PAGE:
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Yang Zhang1, Gytis Balilionis1, Catalina M. Casaru1, Randall E. Schumacker2, Yasmin H. Neggers3, Matthew D. Curtner-Smith1, Mark T. Richardson1, James M. Green4, Phillip A. Bishop1

1The University of Alabama, Department of Kinesiology, Tuscaloosa, USA
2The University of Alabama, Department of Educational Studies in Psychology, Research Methodology, and Counseling, Tuscaloosa, AL, USA
3The University of Alabama, Department of Human Nutrition, Tuscaloosa, AL, USA
4The University of North Alabama, Department of Health, Physical Education and Recreation, Florence, AL, USA

Effect of Menthol on Respiratory and Perceptual Responses to Exercise in Firefighter Protective Gear


Impaired respiration reduces firefighters’ work capacity. This study evaluated the effect of menthol lozenge on respiratory and perceptual responses during exercise in a hot environment. Ten participants wearing firefighter protective gear performed two repeated exercise and rest trials in a counter-balanced order. Exercise consisted of two bouts of 20-min treadmill exercise at 60% of maximal oxygen uptake and one bout of 20-min stepping exercise at a wet bulb global temperature of 35°C. Participants either took 10-mg menthol or control lozenges prior to the beginning of each exercise bout. Respiratory gas exchange, heart rate, thermal sensation, and breathing comfort were continuously recorded. Menthol lozenges significantly increased pulmonary ventilation (menthol: 45.0±6.6 L•min-1 vs. control: 41.4±5.8 L•min-1 and menthol: 52.7±9.7 L•min-1 vs. control: 46.5±7.0 L•min-1, for the 1st and 2nd treadmill exercise, respectively) and oxygen consumption (menthol: 26.7±2.0 ml•kg-1•min-1 vs. control: 25.2±2.3 ml•kg-1•min-1 and menthol: 28.8±2.3 ml•kg-1•min-1 vs. control: 26.9±1.9 ml•kg-1•min-1, for the 1st and 2nd treadmill exercise, respe¬cti¬ve¬ly) (p<0.05). The effect of menthol on respiration disappeared during the stepping exercise (p>0.05). The ventilatory equivalents though were not different throughout the exercise (p>0.05). Ratings of thermal sensation and breathing comfort were not different (p>0.05). It was concluded that menthol could alter breathing pattern and increase respiratory responses during strenuous exercise in the heat. There was no favorable effect of menthol on respiratory or perceptual responses under exercise-heat stress.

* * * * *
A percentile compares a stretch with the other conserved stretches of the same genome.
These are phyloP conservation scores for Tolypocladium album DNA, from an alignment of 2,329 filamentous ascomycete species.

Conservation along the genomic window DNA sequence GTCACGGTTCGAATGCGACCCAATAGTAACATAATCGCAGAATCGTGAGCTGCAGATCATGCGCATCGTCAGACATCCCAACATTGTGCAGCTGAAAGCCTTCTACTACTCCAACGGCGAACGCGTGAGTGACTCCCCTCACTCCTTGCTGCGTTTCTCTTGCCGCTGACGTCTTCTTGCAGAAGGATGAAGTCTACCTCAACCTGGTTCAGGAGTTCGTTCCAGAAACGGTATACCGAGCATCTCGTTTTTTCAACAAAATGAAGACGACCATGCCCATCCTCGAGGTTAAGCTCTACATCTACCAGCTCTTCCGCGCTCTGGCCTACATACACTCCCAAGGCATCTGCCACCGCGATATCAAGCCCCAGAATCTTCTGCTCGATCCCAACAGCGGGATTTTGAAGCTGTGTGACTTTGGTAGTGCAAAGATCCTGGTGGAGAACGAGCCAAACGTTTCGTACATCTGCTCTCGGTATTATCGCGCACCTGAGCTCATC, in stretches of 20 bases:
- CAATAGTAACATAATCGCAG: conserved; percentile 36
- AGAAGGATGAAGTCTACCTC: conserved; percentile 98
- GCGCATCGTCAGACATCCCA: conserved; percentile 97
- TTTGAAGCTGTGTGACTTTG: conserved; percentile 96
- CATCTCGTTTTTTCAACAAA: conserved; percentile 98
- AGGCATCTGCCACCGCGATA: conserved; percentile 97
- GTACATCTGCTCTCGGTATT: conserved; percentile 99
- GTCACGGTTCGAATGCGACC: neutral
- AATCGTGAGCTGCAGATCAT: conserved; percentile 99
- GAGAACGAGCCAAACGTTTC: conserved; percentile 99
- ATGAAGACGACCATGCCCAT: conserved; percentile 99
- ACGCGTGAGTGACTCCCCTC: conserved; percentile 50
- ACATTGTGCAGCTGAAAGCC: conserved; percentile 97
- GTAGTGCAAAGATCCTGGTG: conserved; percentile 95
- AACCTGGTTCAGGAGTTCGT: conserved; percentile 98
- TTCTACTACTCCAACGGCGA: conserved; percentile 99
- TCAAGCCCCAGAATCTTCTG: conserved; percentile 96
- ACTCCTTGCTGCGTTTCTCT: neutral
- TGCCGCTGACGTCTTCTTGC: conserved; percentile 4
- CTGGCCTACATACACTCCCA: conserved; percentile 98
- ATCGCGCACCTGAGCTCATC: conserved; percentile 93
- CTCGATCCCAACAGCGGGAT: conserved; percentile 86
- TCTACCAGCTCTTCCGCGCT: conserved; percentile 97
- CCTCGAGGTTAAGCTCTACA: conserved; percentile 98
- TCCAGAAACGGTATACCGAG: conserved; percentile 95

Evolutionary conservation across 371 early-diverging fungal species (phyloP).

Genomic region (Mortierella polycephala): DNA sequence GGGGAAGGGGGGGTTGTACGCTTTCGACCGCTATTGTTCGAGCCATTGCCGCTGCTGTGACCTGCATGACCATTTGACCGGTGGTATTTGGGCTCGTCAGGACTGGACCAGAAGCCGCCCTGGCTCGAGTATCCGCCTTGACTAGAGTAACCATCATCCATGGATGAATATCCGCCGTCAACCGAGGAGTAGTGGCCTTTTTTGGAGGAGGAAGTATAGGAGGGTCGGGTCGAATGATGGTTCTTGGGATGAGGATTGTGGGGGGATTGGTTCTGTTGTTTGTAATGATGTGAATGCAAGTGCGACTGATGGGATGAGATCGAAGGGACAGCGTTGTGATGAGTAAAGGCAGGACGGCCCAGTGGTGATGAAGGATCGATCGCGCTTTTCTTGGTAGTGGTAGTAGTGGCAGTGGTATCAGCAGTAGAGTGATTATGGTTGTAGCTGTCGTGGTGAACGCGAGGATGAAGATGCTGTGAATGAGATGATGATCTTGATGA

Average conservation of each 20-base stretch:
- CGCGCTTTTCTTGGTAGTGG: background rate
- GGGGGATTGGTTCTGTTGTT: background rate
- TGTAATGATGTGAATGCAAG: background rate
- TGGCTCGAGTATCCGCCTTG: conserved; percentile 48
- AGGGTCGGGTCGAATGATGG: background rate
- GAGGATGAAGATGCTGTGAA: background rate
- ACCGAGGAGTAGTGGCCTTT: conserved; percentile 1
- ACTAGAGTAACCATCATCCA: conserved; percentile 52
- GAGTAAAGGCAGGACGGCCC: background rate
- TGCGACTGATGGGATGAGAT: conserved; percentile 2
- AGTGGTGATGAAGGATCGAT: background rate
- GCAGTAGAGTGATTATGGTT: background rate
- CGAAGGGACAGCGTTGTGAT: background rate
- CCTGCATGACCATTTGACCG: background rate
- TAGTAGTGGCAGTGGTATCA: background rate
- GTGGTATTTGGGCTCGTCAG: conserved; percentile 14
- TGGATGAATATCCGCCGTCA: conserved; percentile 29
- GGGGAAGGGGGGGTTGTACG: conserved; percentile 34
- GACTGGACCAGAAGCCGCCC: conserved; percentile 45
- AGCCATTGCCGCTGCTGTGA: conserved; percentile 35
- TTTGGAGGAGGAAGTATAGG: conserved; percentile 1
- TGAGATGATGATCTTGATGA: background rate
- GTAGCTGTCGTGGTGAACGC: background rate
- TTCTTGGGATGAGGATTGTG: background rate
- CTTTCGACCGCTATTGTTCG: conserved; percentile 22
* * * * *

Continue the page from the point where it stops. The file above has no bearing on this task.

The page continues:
Firefighter, protective clothing, respiration, oxygen consumption


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